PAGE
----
Busy families might find the idea of building a new home – rather than buying and renovating a second-hand home – overwhelming, with underlying concerns about the level of control they will have in the process, expenses and whether the final product will meet their expectations. But these concerns are based on common misconceptions.
We’ve been asked hundreds of questions by home buyers over the past seven years and many of these are based on preconceived ideas. It’s understandable when you’re considering a house and land package for the first time, but many buyers are surprised to learn how straightforward it is to design and build a new home, tailored to their budget.
For families thinking about building new but are unsure about the process, I’m going to debunk the seven most common misconceptions:
1. Buying a house and land package is more expensive
On the contrary, building new means you’re less likely to need renovations down the track. Builders are required to offer a building guarantee and warranty to cover any structural repairs in the first six years. Buyers also have negotiating power with builders on fixtures and finishes, often at no added cost. While no longer available for existing dwellings, the federal government’s first home buyer grant is available for new-build properties. In New South Wales for instance, a grant of $15,000 is available on new builds valued up to $750,000.
2. They require a bigger deposit
This isn’t always the case. While most developers require a 10 per cent deposit to exchange on land, many offer a range of financing options, such as longer settlement periods, to allow you more time to prepare your deposit and finances. Investigate payment methods that will benefit you. For consumers looking for a quicker settlement for instance, some developers (such as my company, Plantation Palms) may also accept a smaller holding deposit while allowing you time to prepare funds to pay your deposit in full.
3. I don’t know what the neighbourhood will look like
Many who invest their time and resources into purchasing a house and land package tend to be families who are also looking to buy into the community aspect. Many master-planned communities comprise parks and recreational facilities, enabling the community to get to know each other. When buying second-hand in the suburbs, many of us often don’t know our neighbours across the street.
4. There’s no guarantee the property will grow in value
The area is a strong determining factor in capital growth. As when buying second-hand, you need to research the areas in which properties sell well. Properties close to schools, shopping centres, transport links and major business hubs, for instance, can achieve good resale prices. Unlike second-hand homes, many house and land packages are offered at a great price, helping to maximising resale value.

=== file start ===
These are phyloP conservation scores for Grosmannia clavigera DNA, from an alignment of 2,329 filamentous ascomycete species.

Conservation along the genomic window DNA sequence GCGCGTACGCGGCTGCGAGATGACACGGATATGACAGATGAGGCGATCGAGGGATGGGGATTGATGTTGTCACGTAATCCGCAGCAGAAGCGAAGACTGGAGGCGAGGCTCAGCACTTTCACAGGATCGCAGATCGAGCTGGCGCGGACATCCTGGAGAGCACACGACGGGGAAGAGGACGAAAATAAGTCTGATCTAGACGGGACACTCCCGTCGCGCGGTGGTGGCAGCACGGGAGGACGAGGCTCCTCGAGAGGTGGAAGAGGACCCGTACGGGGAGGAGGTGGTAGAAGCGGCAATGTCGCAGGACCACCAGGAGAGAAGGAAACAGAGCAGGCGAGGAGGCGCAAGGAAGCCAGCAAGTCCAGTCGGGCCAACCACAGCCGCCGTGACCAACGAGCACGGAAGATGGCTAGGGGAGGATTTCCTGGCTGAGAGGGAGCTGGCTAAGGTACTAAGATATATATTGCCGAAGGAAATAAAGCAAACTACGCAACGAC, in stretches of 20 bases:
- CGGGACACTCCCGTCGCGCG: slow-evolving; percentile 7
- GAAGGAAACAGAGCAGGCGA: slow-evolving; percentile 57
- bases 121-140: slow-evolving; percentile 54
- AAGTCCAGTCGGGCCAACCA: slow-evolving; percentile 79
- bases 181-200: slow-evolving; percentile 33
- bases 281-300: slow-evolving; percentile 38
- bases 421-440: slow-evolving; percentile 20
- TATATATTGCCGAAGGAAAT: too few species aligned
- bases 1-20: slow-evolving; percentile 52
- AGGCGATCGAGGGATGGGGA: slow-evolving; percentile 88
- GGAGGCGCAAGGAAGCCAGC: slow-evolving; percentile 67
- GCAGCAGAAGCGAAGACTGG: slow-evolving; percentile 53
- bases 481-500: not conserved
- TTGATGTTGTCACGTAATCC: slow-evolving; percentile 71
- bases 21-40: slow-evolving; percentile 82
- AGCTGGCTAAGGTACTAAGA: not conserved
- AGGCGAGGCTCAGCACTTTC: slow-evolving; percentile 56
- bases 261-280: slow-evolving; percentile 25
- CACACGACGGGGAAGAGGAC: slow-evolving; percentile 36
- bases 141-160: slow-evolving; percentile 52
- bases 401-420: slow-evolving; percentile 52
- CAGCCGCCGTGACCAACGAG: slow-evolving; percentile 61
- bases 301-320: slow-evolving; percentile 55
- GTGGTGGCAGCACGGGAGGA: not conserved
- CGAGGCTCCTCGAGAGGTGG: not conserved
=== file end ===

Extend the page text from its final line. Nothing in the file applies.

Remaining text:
5. I don’t know if the final product will meet my expectations
It’s important you have confidence in the work of the developer and builder before you make your decision. Check that the development has design guidelines to maximise the beauty of the streetscape and its village-like community. You should also be able to view the craftsmanship and design capabilities of the builder ahead of purchase through display homes, 3D renders and floor plans, and have the option of customising floor plans, design and colour options.
6. The building process is long and tedious
This isn’t always the case. While the building process will vary on the type of property under construction as well as seasonality, the benefit of a house and land package is knowing that you’re working with a highly experienced builder trusted by the developer. This is reassuring to consumers who can feel overwhelmed by the thought of having to rely on their own devices.
7. I don’t know if I can pay my land and building mortgage at the same time
While most developers require you to pay for your land before building commences, you don’t start paying interest on the full mortgage straightaway. For example, if you have approval for a $383,500 mortgage to fund your house and land, you only pay interest on what you need. By the time you settle on the land, at $173,000 for instance, you pay the mortgage on that amount only. Once the builder lays down the first slab of concrete you then draw down another amount to cover the costs. There are a number of stages until construction concludes and the final amount is due to be paid. This process helps limit the overlap of paying both rent and a mortgage at the same time. Once the final payment is made to the builder you’re then ready to move into your new home.